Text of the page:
Seventy-one percent of health consumers want care that addresses their social, economic, and environmental factors. Integration of care that addresses both clinical and nonclinical health factors allows public health institutions to shift from solving singular issues occurring at a particular moment in time to addressing the bigger picture of how an ailment might fit into the larger context of a person’s life and how they ended up with it in the first place.

A collective, multifaceted solution tends to beat out something more siloed and one-dimensional. This was no more evident than in the government’s ability to fast-track the development of a SARS-CoV-2 vaccine in less than a year by working together with private enterprises.

The private sector has access to funding and capital to a tune often unavailable to public sector institutions. Partnering with private companies affords public health officials the ability to coordinate services and wide-scale planning efforts, reducing inequity and improving the health of the overall population.

In order for public institutions to make the most efficient use of their limited resources, they need to remove barriers — initiate strong public-private partnerships, engage in information-sharing, and establish more open data-use agreements. Working to both automate and unify resources across a wide range of organizations will enable collaborative solutions that:

  • Connect health and social care segments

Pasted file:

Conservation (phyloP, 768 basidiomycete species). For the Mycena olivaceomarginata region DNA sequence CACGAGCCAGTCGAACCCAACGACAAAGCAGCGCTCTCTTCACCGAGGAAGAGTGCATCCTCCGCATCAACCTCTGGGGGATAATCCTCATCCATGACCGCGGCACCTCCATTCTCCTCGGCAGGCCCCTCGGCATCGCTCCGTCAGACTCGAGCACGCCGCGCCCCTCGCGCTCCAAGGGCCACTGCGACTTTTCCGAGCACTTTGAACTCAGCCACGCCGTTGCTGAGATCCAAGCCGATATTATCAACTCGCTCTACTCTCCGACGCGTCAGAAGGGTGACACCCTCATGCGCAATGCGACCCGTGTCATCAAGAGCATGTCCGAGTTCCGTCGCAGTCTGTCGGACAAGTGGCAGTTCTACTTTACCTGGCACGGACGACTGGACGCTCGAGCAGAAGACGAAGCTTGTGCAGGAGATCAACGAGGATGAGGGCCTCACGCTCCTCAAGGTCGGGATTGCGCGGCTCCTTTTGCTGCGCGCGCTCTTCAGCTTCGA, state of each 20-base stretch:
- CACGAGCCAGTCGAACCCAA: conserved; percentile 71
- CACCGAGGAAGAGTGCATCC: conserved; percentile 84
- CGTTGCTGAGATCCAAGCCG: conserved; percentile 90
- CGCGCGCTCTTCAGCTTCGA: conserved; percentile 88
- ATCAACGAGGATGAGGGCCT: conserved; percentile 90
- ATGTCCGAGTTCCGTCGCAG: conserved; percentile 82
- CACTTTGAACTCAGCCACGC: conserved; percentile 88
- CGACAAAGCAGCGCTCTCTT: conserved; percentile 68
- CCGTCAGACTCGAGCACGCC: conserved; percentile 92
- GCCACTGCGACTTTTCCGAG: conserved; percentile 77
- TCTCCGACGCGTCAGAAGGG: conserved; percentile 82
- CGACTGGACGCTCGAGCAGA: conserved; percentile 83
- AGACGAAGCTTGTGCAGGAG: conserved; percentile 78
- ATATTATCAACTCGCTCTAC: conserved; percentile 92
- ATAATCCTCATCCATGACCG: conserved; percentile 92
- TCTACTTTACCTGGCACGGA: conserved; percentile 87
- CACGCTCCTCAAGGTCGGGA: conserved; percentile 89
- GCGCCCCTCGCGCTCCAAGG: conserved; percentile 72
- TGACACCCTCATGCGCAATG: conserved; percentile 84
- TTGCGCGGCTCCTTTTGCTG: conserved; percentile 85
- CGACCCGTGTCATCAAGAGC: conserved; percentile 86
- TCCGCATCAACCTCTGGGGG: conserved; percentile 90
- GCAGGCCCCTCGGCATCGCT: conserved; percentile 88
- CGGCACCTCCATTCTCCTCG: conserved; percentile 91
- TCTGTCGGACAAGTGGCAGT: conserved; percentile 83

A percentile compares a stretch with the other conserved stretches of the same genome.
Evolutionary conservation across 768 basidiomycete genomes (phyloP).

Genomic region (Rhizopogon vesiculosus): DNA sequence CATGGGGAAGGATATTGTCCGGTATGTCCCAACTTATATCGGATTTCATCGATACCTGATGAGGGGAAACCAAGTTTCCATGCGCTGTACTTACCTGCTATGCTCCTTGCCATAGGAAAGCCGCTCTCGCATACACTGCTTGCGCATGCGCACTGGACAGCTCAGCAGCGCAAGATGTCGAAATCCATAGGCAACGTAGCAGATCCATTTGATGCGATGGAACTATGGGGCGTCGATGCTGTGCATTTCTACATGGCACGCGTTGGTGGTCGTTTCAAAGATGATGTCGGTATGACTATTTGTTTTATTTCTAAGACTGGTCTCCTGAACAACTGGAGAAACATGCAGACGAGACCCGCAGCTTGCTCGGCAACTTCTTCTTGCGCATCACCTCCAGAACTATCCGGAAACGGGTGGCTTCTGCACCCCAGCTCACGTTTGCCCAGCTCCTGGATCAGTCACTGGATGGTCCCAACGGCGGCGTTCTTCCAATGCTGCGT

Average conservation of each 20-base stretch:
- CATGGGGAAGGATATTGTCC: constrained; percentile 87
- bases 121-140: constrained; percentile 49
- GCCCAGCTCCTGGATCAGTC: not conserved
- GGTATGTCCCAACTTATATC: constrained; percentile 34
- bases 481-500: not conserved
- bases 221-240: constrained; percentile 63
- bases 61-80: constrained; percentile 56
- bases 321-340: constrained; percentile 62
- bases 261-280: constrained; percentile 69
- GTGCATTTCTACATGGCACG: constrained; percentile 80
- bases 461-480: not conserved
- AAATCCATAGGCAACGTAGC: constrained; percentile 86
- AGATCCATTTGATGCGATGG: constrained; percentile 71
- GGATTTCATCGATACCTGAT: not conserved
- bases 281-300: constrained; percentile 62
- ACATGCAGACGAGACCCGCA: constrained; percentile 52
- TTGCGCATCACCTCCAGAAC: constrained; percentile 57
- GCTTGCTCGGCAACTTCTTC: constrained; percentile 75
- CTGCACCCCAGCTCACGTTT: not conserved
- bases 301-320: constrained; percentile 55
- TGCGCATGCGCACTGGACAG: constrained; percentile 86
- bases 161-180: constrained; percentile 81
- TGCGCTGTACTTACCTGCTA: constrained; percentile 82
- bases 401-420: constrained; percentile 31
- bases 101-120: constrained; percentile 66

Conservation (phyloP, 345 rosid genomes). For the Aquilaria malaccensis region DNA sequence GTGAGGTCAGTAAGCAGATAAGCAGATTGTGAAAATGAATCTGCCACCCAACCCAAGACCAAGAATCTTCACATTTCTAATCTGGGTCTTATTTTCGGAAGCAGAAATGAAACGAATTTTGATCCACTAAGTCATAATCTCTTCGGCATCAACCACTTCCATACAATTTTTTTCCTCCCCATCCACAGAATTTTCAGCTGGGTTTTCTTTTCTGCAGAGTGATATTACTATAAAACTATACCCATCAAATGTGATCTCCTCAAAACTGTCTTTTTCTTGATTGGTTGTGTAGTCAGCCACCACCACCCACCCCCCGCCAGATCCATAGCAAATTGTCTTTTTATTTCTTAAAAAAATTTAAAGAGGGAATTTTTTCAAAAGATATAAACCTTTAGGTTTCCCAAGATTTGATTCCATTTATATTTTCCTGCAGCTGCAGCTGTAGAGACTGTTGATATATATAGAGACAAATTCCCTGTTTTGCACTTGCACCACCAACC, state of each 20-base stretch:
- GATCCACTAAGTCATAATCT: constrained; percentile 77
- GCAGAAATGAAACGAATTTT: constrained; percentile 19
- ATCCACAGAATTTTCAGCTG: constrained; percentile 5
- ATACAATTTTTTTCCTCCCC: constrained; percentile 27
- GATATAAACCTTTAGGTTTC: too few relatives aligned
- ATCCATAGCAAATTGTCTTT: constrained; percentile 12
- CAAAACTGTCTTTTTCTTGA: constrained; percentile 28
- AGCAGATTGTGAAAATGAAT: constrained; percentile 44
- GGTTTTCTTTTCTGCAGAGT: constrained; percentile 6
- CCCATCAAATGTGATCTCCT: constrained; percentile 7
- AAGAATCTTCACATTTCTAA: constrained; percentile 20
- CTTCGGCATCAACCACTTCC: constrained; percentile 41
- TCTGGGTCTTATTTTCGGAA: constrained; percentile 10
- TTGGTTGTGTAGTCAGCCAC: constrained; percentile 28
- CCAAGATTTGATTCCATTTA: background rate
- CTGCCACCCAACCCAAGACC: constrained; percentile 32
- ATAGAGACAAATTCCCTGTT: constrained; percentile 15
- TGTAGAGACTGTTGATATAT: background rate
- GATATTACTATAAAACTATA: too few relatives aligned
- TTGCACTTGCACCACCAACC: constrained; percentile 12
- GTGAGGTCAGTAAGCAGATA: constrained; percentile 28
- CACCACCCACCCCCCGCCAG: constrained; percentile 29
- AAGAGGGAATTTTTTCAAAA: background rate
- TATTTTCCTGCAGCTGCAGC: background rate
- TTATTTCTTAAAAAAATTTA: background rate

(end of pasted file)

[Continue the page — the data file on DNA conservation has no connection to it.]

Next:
• Allow for better price and information transparency
  • Create more equitable access to care services
  • Improve the experience of a burned-out workforce

Looking forward

The last few years have brought accelerated adoption of virtual care and spurred historic transformation — all against the backdrop of waning consumer trust. As the community moves on from this responsive phase of the pandemic, it’s important that we set our sights on preparing for the next crisis and changing government experiences for the better.

Bottom line: treat people as they want to be treated, meet them where they are — whether that’s via a portal or a good old-fashioned phone call. Health officials and organizations need omni-channel options to demonstrate capability, empathy, and foresight. They need joint, cross-disciplinary teams that bolster the supply chain and a more resilient data platform to monitor public health information for early warning indicators in order to stop the next predicament before it becomes a concern.